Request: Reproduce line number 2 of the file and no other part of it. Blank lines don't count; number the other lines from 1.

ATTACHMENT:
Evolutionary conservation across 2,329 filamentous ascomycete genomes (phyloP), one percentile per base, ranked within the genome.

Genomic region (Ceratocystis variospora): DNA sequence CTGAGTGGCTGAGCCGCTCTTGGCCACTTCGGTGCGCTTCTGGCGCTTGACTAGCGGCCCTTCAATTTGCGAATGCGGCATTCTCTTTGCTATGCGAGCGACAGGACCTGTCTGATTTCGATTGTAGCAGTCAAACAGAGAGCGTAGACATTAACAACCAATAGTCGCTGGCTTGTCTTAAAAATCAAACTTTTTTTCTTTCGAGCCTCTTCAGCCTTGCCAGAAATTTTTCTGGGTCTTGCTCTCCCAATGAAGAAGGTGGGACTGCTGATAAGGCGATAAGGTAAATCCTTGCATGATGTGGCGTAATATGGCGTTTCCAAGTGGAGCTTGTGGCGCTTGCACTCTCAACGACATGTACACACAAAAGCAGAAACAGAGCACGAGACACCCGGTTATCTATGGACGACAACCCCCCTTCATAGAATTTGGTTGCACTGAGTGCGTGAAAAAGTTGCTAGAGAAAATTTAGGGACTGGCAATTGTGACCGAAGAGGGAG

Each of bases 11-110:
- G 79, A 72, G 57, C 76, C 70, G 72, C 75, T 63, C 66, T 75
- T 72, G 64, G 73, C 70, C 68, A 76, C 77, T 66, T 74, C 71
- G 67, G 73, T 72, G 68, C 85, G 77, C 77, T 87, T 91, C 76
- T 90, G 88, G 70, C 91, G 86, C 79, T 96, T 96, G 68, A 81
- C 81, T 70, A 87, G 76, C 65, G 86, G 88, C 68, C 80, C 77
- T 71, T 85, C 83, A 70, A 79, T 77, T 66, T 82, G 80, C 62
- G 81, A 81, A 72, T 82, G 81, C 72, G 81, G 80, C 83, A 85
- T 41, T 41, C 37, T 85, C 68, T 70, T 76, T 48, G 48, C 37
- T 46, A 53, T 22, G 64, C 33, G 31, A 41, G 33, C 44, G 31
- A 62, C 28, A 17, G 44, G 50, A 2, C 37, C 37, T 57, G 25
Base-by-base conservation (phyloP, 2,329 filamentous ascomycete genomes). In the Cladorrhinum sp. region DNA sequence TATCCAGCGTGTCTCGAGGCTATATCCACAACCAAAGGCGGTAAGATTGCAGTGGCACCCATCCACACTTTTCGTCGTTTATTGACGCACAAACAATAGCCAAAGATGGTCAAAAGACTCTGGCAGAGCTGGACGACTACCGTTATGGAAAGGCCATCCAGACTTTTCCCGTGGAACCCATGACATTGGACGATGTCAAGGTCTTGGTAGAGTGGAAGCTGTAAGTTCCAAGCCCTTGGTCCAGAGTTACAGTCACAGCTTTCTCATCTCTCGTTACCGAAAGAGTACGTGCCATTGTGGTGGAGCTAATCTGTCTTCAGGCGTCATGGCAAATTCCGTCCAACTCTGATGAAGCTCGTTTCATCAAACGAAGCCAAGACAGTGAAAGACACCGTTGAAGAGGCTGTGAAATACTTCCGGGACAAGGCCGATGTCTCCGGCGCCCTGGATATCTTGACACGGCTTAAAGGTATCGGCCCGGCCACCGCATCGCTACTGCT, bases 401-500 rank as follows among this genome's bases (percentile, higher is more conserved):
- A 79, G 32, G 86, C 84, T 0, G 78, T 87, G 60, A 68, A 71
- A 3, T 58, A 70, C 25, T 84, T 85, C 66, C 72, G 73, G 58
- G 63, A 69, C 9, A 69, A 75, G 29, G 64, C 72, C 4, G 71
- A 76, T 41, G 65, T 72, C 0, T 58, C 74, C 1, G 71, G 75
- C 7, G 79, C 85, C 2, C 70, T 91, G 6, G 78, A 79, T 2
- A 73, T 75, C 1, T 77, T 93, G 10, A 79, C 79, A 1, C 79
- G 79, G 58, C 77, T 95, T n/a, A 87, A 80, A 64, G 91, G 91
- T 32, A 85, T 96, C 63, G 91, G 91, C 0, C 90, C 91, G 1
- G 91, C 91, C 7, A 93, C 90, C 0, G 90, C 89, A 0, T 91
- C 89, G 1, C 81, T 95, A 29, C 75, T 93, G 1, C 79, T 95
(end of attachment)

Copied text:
Genomic region (Ceratocystis variospora): DNA sequence CTGAGTGGCTGAGCCGCTCTTGGCCACTTCGGTGCGCTTCTGGCGCTTGACTAGCGGCCCTTCAATTTGCGAATGCGGCATTCTCTTTGCTATGCGAGCGACAGGACCTGTCTGATTTCGATTGTAGCAGTCAAACAGAGAGCGTAGACATTAACAACCAATAGTCGCTGGCTTGTCTTAAAAATCAAACTTTTTTTCTTTCGAGCCTCTTCAGCCTTGCCAGAAATTTTTCTGGGTCTTGCTCTCCCAATGAAGAAGGTGGGACTGCTGATAAGGCGATAAGGTAAATCCTTGCATGATGTGGCGTAATATGGCGTTTCCAAGTGGAGCTTGTGGCGCTTGCACTCTCAACGACATGTACACACAAAAGCAGAAACAGAGCACGAGACACCCGGTTATCTATGGACGACAACCCCCCTTCATAGAATTTGGTTGCACTGAGTGCGTGAAAAAGTTGCTAGAGAAAATTTAGGGACTGGCAATTGTGACCGAAGAGGGAG